Despite having two clinics, WATCH program still overburdened
By Phyllis Moore
Published in News on December 11, 2010 11:20 PM
The mobile medical clinic introduced in Wayne County 13 years ago to provide health care for the underinsured continues to grow, a reflection of the current economy, organizers say.
At its end-of-year board meeting, Sissy Lee-Elmore, executive director of WATCH, or Wayne Action Teams for Community Health, said the program continues to have more clients than it can handle, even with the addition of a second clinic.
The organization's two locations include the WATCH mobile van, which regularly canvasses the county, and a standing clinic at the Family Y that was added in August of last year.
At the time the second clinic was added, Mrs. Lee-Elmore said, the waiting time for patient appointments was five to six weeks. Adding the second clinic reduced the wait to about a week, she said, but with more uninsured people seeking medical treatment, the waiting time has again become a problem.
"I checked it today and to make a new patient appointment it's two weeks out again," she said.
"We're seeing about 12,000 patients a year, people who do not have access to health care," said James Roosen, the county's health director and the chairman of the WATCH board.
County commissioner and board member Jack Best asked about the employment status of the patients enrolling in the program.
"It's lots of everything -- some are unemployed, a lot of people working two jobs and just can't make ends meet -- it's tough, it's very tough," said Ann King, a nurse practitioner assigned to the mobile van.
The increasing number of clients also represents a growing number of "sicker" people, especially children, Ms. King said.
"(Parents) haven't got them on Medicaid or Health Choice yet, or put it off, thinking they're going to get their jobs or insurance back, so they show up at our door with a bag of empty (prescription) bottles," she said.
Best also inquired about how the program deals with non-English-speaking clients. Ms. King said on occasion a translator has been called upon but oftentimes in the case of Spanish-speaking patients, they may be accompanied by a family member who can translate.
Board member Jimmie Ford suggested that were it not for the existence of the WATCH program, residents would likely be seeking services at the Health Department.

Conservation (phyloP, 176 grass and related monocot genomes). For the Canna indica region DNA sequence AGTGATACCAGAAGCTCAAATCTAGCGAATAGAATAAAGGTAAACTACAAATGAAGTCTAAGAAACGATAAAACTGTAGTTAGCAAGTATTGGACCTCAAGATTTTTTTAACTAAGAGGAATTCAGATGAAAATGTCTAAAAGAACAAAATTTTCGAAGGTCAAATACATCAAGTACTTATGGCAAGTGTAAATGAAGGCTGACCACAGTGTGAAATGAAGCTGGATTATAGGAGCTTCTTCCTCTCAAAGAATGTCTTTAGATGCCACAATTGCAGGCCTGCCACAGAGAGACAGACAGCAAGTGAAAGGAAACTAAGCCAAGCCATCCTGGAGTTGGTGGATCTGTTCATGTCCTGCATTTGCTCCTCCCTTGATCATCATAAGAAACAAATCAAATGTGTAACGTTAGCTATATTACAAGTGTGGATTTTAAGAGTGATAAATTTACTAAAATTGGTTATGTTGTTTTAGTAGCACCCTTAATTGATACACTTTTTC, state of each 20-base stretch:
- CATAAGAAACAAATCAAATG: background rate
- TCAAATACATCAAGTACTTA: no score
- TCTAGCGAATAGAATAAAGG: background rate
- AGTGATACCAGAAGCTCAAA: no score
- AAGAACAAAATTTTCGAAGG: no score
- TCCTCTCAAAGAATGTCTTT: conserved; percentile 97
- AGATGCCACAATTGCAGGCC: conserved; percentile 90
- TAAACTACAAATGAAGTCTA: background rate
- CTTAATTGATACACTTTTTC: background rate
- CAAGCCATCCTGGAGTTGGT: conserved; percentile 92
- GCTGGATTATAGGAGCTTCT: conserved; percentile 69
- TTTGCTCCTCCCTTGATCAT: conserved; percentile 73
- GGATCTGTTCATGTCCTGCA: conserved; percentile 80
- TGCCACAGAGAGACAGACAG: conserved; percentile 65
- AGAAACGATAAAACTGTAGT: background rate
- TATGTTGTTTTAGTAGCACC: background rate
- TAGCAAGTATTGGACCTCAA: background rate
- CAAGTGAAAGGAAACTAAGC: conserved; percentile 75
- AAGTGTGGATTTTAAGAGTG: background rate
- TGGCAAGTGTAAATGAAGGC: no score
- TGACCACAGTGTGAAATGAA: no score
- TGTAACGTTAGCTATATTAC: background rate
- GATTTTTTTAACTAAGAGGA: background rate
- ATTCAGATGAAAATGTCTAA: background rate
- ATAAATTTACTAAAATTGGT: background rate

"We're not doing primary care," replied Roosen. "We do have a physician on staff, but he's usually involved in prenatal care. He sees between 750 and 800 women."
At the same time, the program has supplanted at least one area for the Health Department, he said, thanking WATCH staff for agreeing to test patients with potential risk factors for syphilis.
"We have a syphilis epidemic in Wayne County," Roosen said. "We test about 400 people a month for various STDs. Getting that testing outside the Health Department is important because they may never present to us.
"I really appreciate you all testing. It makes a big difference."
Mrs. Lee-Elmore said surveys have been conducted with new patients, asking how they had learned about the WATCH program. A variety of answers are received, she said.
"From the newspaper, their family members, the Health Department sends them over, and a lot of word of mouth," Ms. King said. "I have had a lot of people follow me. They see the truck and ask what we do."
The weakened economy has likely caused more interest in the WATCH program, especially for people who formerly held jobs and had company-paid insurance, suggested board member Sam Hunter.
"These are people that never were concerned about how they could get medical care before," he said.
Ms. King agreed.
"It's just hard times," she said. "I've seen people drive up in a Lexus, or ex-IBM employees that were just laid off. It's tough, it's sad."
Also during the meeting, outgoing board member and former chairman Shirley Sims was recognized for her service.
"She was here since the program began in Wayne County in 1997 and was instrumental in helping us keep our program and most importantly, our teen pregnancy program, going," Mrs. Lee-Elmore said.
Ms. Sims, also active on a number of community boards, including the Wayne County Board of Education, moved to Garner over the summer.
"I was always involved with things that have made sense in my mind," she said.